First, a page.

Puerperal fever (from the Latin puer, child), also called childbed fever, can develop into puerperal sepsis, which is a serious form of septicaemia contracted by a woman during or shortly after childbirth, miscarriage or abortion. If untreated, it is life-threatening.
The most common infection causing puerperal fever is genital tract sepsis. Other types of infection that can lead to sepsis after childbirth include urinary tract infection, breast infection (mastitis) and respiratory tract infection (more common after anaesthesia due to lesions in the windpipe).
Group A Streptococcus (abbreviated to GAS, or more specifically the Streptococcus pyogenes) is a form of Streptococcus bacteria responsible for most cases of severe hemolytic streptococcal illness. Other types (B, C, D, and G) may also cause infection. Group B Streptococcus (abbreviated to GBS, or more specifically Streptococcus agalactiae usually causes less severe maternal disease.
There are several strains of GAS (Group A Streptococcus). Some strains usually cause skin infections, they are more common in warm climates, and they usually cause local rather than systemic effects. Other strains, in particular Streptococcus pyogenes attack the troat and cause severe infections. The human nasopharynx is the main reservoir of Streptococcus pyogenes and is more common during winter and it is rarely found in the normal vaginal flora. It is likely that most puerperal hemolytic infections arise from this reservoir in the patient or attendants.
Group B Streptococcus (Streptococcus agalactiae) causes pneumonia and meningitis in neonates and the elderly, with occasional systemic bacteremia. They can also colonize the intestines and the female reproductive tract, increasing the risk for transmission to the infant. The American College of Obstetricians and Gynecologists, American Academy of Pediatrics and the Centers for Disease Control recommend all pregnant women between 35 and 37 weeks gestation should be tested for GBS.
Today in USA, puerperal infection is believed to occur in between 1 and 8 percent of all deliveries. About 3 die from puerperal sepsis for every 100,000 deliveries. The single most important risk factor is Caesarean section.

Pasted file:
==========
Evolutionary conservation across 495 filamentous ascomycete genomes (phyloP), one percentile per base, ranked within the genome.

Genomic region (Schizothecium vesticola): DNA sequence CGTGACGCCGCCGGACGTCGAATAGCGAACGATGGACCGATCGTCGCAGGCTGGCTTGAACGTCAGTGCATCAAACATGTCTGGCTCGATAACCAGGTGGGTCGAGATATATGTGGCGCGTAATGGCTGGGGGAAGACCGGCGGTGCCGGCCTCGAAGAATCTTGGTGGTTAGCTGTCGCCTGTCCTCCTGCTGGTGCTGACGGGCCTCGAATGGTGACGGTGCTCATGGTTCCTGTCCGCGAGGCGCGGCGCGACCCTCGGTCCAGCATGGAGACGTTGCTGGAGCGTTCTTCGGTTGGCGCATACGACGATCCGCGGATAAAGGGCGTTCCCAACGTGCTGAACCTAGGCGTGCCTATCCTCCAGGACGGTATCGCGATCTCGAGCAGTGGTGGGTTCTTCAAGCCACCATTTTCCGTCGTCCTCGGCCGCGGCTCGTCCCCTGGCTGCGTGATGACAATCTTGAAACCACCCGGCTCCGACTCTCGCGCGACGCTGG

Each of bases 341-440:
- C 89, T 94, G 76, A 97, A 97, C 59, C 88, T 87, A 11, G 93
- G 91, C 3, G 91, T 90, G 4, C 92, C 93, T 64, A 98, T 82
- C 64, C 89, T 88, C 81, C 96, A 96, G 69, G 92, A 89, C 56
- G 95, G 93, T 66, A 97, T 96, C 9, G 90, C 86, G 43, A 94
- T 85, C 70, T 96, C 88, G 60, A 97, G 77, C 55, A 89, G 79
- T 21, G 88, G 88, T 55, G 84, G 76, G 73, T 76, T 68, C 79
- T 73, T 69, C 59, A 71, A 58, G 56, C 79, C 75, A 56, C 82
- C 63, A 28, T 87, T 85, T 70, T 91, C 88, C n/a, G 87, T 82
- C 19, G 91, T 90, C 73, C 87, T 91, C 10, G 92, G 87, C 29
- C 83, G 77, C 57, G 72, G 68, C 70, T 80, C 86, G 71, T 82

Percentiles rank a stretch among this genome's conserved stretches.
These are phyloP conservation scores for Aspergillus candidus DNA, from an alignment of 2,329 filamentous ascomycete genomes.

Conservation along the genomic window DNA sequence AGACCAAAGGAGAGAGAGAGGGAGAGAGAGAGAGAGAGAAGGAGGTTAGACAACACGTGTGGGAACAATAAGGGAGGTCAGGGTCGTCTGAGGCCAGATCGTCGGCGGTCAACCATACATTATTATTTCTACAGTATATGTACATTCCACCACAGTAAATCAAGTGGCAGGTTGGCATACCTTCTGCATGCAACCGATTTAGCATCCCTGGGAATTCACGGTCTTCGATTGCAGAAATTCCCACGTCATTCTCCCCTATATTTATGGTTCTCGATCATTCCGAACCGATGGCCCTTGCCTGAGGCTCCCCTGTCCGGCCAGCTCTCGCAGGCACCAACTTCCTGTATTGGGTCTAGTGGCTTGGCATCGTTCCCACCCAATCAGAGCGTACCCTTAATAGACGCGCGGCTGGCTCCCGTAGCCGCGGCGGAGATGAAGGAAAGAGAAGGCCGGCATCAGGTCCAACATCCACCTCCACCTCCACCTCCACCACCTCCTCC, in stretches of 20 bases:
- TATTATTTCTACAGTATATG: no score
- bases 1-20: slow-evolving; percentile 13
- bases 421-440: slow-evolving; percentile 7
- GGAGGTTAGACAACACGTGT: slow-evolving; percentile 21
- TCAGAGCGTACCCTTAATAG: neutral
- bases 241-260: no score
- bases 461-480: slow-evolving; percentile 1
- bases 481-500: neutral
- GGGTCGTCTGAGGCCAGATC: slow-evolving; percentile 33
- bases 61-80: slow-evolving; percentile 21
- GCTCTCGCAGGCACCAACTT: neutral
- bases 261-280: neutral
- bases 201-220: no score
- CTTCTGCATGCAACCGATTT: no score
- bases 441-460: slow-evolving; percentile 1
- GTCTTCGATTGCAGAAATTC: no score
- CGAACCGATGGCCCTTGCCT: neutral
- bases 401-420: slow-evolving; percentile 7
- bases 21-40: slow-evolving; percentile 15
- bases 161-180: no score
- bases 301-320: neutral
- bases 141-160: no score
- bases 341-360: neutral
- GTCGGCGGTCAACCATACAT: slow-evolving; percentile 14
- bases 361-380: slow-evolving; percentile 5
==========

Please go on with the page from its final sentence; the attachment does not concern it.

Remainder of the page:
In the United Kingdom 1985-2005, the number of direct deaths associated with genital tract sepsis per 100,000 maternities was 0.40-0.85.
The incidence of maternal deaths in the United States is 13 in 100,000.
Puerperal fever or childbed fever in the 18th and 19th centuries affected, on average, 6 to 9 women in every 1000 deliveries, killing 2 to 3 of them with peritonitis or septicemia. It was the single most common cause of maternal mortality, accounting for about half of all deaths related to childbirth, and was second only to tuberculosis in killing women of childbearing age. A rough estimate is that about 250-500 thousand died from puerperal fever in the 1700s and 1800s in England and Wales alone.
The Confidential Enquiry into Maternal and Child Health (UK) reported that, in 2003-2005, genital tract sepsis accounted for 14% of direct causes of maternal death still making puerperal fever a significant factor in maternal death.
Hospitals for childbirth became common in the 17th century in many European cities. These "lying-in" hospitals were established at a time when there was no knowledge of antisepsis or epidemiology, and patients were subjected to crowding, frequent vaginal examinations, and the use of contaminated instruments, dressings, and bedding. It was common for a doctor to deliver one baby after another, without washing his hands or changing clothes in between.